If scientists ever wanted to determine what gene controls a person's comic timing, they could use the cast of "See How They Run" as test subjects. The actors who run, skip and jump through this slight and silly British farce, currently playing at the Swift Creek Mill Theatre, all have that elusive ability to elicit hearty laughter from even the smallest of jokes. Even when the show stretches credibility to the breaking point, it remains a delightful distraction thanks to the exceptional efforts of the crackerjack cast.
The doctors would first want to check out Debra Wagoner, who is consistently hilarious as an unassuming maid named Ida, who is employed by an upright English vicar, Lionel Toop (Cary Nothnagel) and his maverick American wife, Penelope (Vicki McLeod). When a handsome old friend of Penelope's arrives and the games of mistaken identity begin, it is Wagoner's Ida who provides the comic glue that holds this production together. It is 1949, so the thought of a clergyman's wife spending time with a strange man draws the meddling attention of Miss Skillon (Joy Williams). The catty chemistry between Wagoner and Williams provides the show's best scenes as the arrival of more characters, including an armed Russian spy (Jim Morgan), gives Ida a dozen or so chances to manhandle and demoralize the pious Miss Skillon.
Richard Koch plays Penelope's soldier friend Clive, and he and McLeod radiate a cozy camaraderie that carries the early expositional scenes. Koch is also best able to keep his sensibilities about him when the action of the second act devolves into an extended chase scene involving Clive, the Rev. Toop, the Russian spy and Penelope's uncle, the bishop of Lax (Joe Pabst). This scene would grow interminable if not for the entrance of Paul Deiss as visiting minister the Reverend Humphrey. Deiss' perfectly modulated reactions to the bedlam he walks into are proof positive of an innate timing talent.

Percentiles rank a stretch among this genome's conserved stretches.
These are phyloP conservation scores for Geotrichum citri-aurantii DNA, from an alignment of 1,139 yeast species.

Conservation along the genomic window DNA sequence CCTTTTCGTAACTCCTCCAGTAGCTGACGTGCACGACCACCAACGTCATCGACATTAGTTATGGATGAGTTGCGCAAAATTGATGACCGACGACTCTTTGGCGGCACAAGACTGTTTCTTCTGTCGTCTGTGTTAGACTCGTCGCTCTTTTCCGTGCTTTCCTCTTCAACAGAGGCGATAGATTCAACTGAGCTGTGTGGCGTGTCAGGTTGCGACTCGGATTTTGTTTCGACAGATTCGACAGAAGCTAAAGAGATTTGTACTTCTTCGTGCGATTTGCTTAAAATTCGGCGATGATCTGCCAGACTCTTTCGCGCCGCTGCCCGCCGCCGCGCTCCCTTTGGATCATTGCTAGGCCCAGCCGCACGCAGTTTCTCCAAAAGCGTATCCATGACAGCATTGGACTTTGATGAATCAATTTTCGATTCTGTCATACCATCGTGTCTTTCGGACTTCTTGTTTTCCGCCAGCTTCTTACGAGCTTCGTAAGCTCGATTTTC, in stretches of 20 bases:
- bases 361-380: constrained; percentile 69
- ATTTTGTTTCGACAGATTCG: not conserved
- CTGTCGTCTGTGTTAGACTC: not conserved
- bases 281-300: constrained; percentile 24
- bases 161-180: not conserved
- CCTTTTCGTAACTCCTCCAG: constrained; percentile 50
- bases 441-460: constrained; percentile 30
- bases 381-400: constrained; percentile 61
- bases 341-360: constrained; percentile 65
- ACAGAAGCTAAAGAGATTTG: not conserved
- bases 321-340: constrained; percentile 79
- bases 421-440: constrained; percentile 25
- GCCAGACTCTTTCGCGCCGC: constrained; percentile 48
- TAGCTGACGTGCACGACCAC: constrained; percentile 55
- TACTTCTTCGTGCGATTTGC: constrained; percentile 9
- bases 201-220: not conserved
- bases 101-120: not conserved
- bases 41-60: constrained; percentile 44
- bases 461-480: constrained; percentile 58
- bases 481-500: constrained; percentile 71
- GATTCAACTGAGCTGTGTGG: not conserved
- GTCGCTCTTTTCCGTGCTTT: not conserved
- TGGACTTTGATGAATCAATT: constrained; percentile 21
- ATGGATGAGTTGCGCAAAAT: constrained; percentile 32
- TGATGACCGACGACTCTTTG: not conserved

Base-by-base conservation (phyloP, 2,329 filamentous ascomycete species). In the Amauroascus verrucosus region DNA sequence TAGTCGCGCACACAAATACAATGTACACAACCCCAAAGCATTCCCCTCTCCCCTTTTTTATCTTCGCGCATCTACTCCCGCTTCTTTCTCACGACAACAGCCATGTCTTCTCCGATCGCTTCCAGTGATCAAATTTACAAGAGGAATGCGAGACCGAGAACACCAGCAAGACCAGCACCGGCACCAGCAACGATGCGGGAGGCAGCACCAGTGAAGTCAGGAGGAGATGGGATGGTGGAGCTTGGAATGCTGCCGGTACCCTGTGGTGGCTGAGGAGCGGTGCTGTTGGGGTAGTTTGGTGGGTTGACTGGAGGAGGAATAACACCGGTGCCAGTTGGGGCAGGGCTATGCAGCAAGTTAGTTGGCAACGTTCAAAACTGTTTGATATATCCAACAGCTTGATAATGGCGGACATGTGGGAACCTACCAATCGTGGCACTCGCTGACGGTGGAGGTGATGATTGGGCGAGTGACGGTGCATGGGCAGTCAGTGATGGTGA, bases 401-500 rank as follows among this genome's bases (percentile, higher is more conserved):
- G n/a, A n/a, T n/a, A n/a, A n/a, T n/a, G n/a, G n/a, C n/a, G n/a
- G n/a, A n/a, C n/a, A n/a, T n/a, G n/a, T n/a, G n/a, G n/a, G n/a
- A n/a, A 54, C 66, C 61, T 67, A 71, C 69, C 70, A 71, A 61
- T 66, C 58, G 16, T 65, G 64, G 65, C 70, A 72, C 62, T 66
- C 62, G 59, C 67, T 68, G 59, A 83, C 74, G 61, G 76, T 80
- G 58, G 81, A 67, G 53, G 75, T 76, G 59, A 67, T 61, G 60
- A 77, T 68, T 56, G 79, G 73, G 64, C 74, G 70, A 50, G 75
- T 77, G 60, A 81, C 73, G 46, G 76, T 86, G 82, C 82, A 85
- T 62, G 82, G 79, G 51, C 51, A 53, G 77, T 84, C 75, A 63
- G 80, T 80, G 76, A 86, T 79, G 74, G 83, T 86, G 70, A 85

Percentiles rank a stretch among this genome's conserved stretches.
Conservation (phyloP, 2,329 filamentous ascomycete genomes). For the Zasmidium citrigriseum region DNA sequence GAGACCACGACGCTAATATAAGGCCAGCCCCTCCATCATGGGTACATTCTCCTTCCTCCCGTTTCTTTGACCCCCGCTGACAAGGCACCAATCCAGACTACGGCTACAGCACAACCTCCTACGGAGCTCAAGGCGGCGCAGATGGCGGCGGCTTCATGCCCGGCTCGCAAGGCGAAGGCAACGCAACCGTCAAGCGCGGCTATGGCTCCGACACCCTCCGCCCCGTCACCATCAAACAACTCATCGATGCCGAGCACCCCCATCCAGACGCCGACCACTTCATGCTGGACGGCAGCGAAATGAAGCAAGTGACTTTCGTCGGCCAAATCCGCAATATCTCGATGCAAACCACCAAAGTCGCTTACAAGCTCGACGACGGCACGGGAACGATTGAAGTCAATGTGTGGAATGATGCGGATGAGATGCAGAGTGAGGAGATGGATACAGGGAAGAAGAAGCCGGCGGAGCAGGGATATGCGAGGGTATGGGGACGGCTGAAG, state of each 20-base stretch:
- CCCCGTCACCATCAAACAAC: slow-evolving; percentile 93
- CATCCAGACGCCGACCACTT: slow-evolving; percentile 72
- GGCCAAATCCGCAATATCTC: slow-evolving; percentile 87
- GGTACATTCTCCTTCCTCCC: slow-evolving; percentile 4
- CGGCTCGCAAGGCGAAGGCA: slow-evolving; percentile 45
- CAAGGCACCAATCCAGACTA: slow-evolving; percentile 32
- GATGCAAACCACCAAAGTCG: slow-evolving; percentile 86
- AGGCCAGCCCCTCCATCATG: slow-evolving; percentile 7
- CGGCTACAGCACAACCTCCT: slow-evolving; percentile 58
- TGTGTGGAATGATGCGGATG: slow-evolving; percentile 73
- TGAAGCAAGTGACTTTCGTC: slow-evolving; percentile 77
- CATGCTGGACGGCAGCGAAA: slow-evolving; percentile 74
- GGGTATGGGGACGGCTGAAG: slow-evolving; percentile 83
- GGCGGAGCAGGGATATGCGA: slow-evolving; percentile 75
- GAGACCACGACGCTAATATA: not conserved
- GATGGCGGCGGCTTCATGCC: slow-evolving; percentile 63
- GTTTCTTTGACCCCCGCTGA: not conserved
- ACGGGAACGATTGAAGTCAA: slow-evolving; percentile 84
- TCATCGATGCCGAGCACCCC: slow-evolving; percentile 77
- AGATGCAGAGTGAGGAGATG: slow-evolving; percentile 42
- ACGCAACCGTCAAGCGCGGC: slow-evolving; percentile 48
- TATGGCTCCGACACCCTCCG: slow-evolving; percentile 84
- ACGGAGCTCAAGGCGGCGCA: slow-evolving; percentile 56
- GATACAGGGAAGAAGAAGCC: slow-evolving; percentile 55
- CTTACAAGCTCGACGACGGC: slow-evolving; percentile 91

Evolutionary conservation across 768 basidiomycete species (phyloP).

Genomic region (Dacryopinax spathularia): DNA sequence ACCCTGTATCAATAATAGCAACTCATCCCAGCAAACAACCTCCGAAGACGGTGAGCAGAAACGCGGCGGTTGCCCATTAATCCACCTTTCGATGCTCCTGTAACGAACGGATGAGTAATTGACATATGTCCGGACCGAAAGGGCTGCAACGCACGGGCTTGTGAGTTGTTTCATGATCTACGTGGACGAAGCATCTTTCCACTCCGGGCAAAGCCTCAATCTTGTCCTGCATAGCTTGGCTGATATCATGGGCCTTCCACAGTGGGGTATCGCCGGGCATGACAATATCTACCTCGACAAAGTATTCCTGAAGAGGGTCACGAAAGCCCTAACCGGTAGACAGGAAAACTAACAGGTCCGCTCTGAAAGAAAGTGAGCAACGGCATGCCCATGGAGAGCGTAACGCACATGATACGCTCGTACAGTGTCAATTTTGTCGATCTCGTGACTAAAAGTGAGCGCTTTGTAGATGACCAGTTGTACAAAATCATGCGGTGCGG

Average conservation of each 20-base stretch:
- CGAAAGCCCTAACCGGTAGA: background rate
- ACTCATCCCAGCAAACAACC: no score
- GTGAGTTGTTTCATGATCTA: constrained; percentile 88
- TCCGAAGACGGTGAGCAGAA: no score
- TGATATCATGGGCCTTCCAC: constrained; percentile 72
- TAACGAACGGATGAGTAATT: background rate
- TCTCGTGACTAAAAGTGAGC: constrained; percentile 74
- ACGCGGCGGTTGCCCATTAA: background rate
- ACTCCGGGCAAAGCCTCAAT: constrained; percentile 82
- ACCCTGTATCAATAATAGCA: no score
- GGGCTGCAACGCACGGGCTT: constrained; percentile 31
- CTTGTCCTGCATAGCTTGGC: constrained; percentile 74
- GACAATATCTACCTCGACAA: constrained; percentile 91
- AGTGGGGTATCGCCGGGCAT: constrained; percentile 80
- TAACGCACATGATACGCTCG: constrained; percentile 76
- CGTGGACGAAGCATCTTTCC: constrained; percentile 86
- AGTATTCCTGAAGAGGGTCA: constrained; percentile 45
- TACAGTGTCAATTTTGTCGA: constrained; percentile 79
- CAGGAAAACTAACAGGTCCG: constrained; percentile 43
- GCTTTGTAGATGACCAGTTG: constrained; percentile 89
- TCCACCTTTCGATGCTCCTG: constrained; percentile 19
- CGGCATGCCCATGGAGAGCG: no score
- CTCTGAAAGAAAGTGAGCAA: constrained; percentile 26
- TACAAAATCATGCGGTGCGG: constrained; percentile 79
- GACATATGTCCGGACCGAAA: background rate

While these comic capabilities are clearly in the nature of the actors, they've also been expertly nurtured by director Tom Width. In the past several years, Width has finely honed his faculties for farce so that momentum carries this show swiftly past its bumpier parts. When policeman Sgt. Towers (Jason Sawyer) shows up to sort out the mess, you may wonder why the guy with the Russian accent isn't immediately pegged as the spy. But Width doesn't give you any time to dwell on this triviality as the play gallops on with abandon.
There's also no reason to dwell on the technical aspects of this production as both the set (designed by Width) and lighting (by Bill Jenkins) act as simple and serviceable launching points for the mayhem to come. The show offers few challenges for costume designer Scott Lynwood Joyce as half the cast is clothed in black-on-black clerical suits, though Sergeant Tower's high-water pants are a nice whimsical accent.
And speaking of accents, the "See How They Run" troupe deserves accolades for delivering high-quality British accents, particularly Williams' precise diction. It's just another indication that this cast is genetically predisposed toward delivering a high-quality
Style Weekly's mission is to provide smart, witty and tenacious coverage of Richmond. Our editorial team strives to reveal Richmond's true identity through unflinching journalism, incisive writing, thoughtful criticism, arresting photography and sophisticated presentation.
We make sense of the news; pursue those in power; explore the city's arts and culture; open windows on provocative ideas; and help readers know Richmond through its people. We give readers the information to make intelligent decisions.